C-section Risk and Uterine Rupture

Have you ever heard of metformin? Used to treat type 2 diabetes, this is an oral diabetes medication that aims to control blood sugar levels. The medication also helps the body respond better to insulin. For those struggling with type 2 diabetes, it is an ideal management tool. However, when it comes to the world of gestational diabetes, this could be a whole different story.

Gestational diabetes is a type of diabetes that occurs in a pregnant woman who did not have diabetes before she was pregnant. Here the role of medicating becomes complicated because now there is a fetus involved. There is an understandable concern that there are potential negative side effects of taking metformin for both mother and baby.

Do the benefits of metformin in pregnancy outweigh the risks?

It turns out, this may be the case. Researchers in Greece have recently expressed the efficacy of metformin in treating gestational diabetes. One may be surprised to learn that this medication can be used in a variety of other situations as well. For example, supplementing metformin to women with polycystic ovary syndrome (PCOS) while pregnant has been shown to reduce rates of early pregnancy loss, preterm labor, and provide protection against fetal growth restriction.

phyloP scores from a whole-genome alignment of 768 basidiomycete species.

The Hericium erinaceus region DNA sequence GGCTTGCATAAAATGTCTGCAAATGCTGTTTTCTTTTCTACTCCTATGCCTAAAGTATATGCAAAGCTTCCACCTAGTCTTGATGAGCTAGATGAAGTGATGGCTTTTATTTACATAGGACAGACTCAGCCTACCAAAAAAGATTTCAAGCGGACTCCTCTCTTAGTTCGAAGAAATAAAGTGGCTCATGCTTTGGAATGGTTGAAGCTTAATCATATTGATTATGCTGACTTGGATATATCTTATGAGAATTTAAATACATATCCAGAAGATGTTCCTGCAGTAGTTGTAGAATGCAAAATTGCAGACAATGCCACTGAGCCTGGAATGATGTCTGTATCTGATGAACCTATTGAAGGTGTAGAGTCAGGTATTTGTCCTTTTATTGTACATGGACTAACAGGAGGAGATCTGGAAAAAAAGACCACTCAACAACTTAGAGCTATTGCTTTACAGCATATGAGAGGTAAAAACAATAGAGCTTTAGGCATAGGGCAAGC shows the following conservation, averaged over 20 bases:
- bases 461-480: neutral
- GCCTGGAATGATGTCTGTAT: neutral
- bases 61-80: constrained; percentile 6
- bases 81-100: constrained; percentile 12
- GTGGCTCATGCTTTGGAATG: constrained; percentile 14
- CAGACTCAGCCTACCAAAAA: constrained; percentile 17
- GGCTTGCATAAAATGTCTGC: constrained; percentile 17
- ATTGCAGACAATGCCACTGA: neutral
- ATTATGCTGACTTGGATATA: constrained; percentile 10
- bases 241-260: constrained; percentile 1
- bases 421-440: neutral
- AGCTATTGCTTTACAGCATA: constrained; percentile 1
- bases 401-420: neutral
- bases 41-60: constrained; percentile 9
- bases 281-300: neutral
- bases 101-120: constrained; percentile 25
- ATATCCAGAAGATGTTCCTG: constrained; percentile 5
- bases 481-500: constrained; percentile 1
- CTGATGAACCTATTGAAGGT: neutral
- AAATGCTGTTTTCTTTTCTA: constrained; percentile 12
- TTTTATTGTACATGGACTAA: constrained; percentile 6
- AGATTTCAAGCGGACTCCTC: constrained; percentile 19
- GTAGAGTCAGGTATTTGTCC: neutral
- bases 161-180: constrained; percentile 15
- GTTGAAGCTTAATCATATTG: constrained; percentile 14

For women with gestational diabetes, using metformin can not only be more effective than insulin but also helps in areas such as maternal weight gain and neonatal outcomes. In terms of risks, there have been no observable malformations of embryos, intrauterine deaths, or developmental delays in babies born to mothers on metformin.

More often than not, prescribing medications to pregnant women can be hard because of the effects they may have on the growing fetus. That being said, these findings should come as a reassurance to mothers-to-be with gestational diabetes. However, when it comes to other disorders, this is not always the case. Learn more about how to proceed with medication routines once you become pregnant.

The concern with taking medications does not end when the baby is born and pregnancy is complete. For mothers planning on breastfeeding, the struggle continues. There is a very real concern as to how these medications transfer into breast milk and later the child upon frequent consumption. This complete list of medications that should be avoided during the breastfeeding period may be a helpful starting point. 

Read More:
Diagnosing Gestational Diabetes

10 Most Common Pregnancy Complications
Type 1 Diabetes
Glucose Challenge Test